Muscovy ducks (Cairina muschata) and mallard ducks (Anas platyrhynchos; A. pocilorhyncha) can utilise small fish, snails and water weeds from paddy fields, irrigation channels and swamps, so their SFRB is largely separate from that of chickens. There is a sophisticated mallard duck husbandry system in association with wetland rice cultivation in some regions of South and Southeast Asia. Ducks scavenge newly cultivated and newly harvested fields; but unlike chickens the scavenging is supervised. Eggs are incubated in traditional solar heated sand incubators, and ducklings are sexed shortly after hatching - by the note of their ‘cheep’. The newly hatched ducklings are imprinted to the individual totem of each owner, and it is used to control them all the days of their lives. On Bali, flocks are kept at one locations; but on Java, husbandmen may migrate hundreds of kilometers following cultivation and harvest and selling the eggs. At the end of the journey the ducks are sold for meat, and the herdsman recommences with a young flock. Ducks also integrate well with fish culture. They are good egg layers, and all eggs are laid shortly after dawn, before the birds are released from their portable pens. There are many suitable environments in other regions; but ducks are not kept, possibly because of the need to transfer a production package, and because local palates do not appreciate duck eggs and meat.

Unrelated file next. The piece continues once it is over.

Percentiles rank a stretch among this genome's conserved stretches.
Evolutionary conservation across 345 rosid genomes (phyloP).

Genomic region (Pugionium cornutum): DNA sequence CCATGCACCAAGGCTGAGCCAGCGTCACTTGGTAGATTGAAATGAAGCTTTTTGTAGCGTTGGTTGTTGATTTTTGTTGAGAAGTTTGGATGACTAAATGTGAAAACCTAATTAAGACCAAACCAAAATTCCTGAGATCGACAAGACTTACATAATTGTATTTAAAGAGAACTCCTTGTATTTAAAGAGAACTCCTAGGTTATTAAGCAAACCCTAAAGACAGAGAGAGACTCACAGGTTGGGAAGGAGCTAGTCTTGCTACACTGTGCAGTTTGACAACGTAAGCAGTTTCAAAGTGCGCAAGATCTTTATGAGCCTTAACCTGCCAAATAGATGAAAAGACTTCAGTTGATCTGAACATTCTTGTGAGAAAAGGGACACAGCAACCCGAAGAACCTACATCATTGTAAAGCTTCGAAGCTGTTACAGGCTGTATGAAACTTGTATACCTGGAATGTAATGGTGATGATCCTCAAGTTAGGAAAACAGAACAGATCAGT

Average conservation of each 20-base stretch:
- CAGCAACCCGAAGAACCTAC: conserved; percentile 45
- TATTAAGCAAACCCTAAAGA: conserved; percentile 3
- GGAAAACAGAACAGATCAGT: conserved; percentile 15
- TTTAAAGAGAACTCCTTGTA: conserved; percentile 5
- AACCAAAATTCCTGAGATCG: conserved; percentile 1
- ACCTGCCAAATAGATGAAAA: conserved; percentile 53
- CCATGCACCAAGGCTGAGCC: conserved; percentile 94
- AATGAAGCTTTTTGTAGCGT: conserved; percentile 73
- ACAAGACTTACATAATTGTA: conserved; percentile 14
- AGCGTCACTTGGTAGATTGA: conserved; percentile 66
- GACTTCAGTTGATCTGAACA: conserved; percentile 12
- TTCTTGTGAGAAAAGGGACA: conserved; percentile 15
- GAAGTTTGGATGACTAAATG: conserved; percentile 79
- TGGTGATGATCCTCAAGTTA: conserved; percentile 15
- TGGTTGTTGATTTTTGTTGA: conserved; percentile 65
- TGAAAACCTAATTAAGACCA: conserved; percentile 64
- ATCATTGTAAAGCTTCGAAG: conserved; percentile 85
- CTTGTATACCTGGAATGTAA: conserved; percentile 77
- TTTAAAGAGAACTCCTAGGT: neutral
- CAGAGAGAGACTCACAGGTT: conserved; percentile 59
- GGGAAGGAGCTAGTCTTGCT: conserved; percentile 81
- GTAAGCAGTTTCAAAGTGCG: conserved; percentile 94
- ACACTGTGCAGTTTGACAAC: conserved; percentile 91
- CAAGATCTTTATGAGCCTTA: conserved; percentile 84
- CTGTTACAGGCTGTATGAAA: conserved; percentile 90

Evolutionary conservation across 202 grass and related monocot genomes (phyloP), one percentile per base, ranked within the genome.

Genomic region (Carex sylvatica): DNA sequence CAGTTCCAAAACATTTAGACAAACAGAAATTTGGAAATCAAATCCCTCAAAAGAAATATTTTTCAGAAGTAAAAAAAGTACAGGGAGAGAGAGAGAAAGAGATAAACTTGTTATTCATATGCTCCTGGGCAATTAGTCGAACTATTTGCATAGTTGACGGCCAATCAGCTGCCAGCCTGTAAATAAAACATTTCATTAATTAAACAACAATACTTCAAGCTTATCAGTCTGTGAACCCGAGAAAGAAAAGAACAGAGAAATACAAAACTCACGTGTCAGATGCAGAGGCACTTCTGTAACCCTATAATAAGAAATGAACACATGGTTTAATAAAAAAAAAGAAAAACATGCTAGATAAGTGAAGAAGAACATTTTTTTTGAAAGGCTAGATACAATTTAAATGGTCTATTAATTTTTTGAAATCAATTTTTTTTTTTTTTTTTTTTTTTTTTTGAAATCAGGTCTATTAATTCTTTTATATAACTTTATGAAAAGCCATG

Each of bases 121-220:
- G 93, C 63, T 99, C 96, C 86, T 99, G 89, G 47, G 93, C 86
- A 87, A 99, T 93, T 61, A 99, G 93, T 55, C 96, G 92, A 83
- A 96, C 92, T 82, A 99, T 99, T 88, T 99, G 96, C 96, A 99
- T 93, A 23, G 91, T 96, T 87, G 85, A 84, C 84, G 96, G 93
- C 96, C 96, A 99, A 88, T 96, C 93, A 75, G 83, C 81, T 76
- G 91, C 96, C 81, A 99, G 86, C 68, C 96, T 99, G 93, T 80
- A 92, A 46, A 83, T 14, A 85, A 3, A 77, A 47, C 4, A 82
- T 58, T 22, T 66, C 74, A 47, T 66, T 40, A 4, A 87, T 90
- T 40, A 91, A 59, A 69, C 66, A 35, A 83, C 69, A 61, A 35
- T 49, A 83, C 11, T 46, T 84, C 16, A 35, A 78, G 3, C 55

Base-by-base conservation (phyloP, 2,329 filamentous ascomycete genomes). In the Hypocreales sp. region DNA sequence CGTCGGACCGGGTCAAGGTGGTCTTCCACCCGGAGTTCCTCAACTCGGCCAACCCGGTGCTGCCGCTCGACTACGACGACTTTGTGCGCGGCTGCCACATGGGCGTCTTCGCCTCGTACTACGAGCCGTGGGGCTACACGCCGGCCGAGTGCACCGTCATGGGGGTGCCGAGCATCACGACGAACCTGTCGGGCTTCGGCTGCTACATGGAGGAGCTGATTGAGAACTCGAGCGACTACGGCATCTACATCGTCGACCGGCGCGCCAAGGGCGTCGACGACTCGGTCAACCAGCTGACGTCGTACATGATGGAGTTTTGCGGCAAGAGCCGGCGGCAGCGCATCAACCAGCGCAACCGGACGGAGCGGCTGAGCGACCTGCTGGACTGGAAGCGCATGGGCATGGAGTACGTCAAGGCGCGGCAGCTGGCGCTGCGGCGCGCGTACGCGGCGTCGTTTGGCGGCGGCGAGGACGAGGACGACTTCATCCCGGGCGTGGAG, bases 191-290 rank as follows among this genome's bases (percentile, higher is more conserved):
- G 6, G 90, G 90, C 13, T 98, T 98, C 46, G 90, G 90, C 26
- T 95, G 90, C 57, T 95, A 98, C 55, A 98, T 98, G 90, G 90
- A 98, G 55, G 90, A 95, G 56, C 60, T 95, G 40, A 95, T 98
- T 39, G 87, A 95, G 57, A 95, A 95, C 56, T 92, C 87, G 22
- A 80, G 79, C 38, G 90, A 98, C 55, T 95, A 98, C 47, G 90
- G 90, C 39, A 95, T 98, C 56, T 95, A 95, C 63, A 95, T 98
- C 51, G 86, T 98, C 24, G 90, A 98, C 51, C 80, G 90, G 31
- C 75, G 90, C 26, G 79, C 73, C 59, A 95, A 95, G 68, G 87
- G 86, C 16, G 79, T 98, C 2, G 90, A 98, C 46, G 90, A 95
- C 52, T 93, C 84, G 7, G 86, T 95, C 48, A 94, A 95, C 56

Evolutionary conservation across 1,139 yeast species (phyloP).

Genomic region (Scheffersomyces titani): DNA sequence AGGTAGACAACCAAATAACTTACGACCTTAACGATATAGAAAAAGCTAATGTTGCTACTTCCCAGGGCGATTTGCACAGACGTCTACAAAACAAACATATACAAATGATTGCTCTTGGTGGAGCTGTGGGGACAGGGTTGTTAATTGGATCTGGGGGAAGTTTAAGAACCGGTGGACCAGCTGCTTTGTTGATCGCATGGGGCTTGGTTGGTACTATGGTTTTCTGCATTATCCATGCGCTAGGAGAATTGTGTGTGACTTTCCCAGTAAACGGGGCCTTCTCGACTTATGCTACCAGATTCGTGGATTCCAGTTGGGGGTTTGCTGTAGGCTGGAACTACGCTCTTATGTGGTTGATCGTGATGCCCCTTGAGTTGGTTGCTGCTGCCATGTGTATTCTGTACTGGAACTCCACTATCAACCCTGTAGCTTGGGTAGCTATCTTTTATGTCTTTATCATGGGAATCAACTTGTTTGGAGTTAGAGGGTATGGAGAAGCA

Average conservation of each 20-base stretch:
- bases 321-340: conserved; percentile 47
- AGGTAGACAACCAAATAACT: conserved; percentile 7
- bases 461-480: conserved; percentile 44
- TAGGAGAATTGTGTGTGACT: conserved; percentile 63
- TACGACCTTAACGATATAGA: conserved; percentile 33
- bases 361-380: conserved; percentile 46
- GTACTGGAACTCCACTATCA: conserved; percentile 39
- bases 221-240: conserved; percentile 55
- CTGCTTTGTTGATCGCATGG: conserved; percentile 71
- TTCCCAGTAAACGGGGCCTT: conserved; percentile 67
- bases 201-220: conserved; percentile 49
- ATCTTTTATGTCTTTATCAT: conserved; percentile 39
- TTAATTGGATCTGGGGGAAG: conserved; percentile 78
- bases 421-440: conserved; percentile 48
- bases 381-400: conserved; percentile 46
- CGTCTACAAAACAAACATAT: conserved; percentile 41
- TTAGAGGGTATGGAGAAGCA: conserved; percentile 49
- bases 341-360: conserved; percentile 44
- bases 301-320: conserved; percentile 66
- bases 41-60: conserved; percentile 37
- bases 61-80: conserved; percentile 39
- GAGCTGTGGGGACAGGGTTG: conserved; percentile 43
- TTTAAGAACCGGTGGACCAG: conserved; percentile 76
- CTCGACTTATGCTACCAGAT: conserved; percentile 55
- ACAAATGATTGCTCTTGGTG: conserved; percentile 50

Geese (Anser cygnoides), Guinea fowl (Numida melagris; N. ptilorhynca), Turkeys (Meliagris gallpavo), Pigeons (Columba livia) and Japanese Quail (Coturnix coturnix japonica) all have regional popularity; but not wide appeal.